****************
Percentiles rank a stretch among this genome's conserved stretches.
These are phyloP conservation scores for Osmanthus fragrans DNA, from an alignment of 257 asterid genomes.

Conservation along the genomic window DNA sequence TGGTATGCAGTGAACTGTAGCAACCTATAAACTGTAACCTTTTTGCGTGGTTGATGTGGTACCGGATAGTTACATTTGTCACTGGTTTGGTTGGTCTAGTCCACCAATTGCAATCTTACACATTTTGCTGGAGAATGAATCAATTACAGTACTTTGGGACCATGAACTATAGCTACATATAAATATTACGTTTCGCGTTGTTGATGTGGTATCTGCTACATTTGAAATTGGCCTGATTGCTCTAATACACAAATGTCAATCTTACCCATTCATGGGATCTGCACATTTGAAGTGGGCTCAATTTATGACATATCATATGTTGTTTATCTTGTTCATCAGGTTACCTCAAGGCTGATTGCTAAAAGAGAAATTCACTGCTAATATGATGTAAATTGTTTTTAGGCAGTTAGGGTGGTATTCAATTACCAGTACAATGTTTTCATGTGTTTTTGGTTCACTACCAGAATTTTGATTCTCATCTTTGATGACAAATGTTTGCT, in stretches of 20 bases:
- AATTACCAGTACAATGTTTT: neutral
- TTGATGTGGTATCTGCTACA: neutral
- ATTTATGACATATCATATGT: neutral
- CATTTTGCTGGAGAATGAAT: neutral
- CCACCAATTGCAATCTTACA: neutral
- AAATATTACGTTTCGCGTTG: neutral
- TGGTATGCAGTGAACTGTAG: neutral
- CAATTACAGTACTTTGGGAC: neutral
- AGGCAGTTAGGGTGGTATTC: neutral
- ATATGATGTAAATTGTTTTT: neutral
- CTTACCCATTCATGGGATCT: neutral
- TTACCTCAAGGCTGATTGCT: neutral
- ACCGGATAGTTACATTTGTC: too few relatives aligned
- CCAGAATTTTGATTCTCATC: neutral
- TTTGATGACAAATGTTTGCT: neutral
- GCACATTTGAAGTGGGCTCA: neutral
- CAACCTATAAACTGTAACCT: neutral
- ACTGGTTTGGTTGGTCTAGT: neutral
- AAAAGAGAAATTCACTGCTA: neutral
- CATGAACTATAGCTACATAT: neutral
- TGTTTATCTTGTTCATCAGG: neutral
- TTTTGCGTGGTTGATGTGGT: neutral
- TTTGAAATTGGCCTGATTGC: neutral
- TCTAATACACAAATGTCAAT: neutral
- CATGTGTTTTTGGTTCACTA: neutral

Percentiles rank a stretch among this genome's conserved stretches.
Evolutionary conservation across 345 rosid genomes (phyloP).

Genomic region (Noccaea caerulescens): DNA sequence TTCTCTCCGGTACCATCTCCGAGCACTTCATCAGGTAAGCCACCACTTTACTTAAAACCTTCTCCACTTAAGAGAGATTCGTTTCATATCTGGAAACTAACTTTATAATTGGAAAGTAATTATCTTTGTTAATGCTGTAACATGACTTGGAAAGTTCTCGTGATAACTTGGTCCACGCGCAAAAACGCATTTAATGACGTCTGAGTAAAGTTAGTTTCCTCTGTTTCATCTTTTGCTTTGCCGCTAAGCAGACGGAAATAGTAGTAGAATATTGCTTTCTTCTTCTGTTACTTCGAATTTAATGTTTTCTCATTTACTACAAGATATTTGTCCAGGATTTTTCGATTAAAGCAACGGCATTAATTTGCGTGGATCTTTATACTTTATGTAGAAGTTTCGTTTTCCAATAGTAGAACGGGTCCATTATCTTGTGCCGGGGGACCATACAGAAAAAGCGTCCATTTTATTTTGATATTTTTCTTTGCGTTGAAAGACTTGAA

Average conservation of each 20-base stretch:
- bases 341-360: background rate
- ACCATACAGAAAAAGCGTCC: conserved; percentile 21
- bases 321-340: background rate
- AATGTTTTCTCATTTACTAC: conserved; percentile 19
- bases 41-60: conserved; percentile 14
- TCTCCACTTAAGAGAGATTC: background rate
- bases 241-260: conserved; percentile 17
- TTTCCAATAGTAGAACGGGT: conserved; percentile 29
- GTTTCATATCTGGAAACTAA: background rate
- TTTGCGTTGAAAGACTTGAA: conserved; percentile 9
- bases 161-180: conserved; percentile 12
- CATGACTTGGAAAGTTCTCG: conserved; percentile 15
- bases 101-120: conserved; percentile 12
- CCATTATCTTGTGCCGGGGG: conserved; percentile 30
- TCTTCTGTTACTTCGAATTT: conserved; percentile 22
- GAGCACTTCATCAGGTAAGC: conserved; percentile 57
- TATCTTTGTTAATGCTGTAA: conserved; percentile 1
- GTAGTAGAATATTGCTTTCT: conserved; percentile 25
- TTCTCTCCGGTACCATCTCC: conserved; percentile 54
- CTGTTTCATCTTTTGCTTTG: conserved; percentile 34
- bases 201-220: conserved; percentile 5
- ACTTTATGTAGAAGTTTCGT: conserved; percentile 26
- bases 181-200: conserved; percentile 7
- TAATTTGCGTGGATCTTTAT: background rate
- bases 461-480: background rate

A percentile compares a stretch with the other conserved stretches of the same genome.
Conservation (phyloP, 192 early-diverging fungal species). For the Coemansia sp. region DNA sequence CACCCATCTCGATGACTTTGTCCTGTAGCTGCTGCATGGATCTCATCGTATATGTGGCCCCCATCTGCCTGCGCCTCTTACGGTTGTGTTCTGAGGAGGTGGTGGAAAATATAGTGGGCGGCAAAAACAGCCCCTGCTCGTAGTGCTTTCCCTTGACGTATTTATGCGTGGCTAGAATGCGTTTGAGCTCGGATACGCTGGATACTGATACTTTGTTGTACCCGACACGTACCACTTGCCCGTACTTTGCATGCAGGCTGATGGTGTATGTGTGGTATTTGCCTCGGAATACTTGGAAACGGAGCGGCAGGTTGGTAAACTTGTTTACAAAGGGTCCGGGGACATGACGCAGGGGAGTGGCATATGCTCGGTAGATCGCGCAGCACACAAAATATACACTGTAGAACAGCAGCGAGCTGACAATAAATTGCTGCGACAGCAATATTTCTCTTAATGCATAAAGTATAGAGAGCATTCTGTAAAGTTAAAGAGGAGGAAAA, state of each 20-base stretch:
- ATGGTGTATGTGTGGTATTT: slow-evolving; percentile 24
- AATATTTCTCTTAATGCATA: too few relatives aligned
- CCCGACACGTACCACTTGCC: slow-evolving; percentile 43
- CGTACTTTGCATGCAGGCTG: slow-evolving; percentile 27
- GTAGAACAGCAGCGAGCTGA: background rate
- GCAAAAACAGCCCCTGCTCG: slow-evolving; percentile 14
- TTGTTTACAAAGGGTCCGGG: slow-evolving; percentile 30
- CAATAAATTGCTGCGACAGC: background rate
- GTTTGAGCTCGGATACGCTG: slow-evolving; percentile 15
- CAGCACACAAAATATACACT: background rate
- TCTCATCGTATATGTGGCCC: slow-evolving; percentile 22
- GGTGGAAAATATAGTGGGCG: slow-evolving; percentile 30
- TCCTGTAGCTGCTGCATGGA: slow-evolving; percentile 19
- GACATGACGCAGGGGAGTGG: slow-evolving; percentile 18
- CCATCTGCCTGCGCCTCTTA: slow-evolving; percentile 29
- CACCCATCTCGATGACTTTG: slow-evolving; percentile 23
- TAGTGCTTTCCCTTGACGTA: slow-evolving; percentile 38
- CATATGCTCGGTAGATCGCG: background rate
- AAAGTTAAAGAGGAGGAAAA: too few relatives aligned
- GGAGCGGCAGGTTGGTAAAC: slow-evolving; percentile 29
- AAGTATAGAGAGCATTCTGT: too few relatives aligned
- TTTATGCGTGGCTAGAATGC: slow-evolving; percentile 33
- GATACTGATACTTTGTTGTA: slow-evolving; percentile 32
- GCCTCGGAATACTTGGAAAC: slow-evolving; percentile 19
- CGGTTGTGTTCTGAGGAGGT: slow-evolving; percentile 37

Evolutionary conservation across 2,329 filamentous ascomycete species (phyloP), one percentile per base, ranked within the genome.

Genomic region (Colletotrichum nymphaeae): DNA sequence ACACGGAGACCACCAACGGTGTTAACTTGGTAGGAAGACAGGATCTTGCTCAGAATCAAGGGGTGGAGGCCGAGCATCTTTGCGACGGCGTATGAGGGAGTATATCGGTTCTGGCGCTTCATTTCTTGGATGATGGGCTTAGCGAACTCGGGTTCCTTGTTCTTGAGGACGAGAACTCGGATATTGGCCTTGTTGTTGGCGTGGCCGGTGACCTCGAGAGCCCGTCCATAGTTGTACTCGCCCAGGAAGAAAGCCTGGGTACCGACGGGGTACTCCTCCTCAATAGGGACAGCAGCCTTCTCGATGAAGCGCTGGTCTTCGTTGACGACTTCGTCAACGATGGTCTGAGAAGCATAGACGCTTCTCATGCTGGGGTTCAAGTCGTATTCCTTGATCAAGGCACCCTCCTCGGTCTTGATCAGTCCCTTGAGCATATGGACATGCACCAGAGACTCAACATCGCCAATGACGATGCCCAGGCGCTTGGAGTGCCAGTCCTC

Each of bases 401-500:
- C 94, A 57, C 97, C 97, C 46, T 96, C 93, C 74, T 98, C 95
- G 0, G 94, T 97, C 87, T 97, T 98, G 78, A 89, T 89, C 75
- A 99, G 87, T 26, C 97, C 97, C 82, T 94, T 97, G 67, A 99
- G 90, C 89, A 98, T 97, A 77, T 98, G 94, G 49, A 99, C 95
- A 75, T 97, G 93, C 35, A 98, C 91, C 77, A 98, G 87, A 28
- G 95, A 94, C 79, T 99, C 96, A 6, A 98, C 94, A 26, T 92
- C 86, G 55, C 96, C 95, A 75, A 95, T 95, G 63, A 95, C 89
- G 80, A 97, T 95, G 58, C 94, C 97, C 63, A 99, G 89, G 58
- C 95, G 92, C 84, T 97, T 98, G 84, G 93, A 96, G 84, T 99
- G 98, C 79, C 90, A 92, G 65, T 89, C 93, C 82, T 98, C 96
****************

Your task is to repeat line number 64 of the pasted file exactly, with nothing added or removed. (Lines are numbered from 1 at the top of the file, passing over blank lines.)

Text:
- GTAGAACAGCAGCGAGCTGA: background rate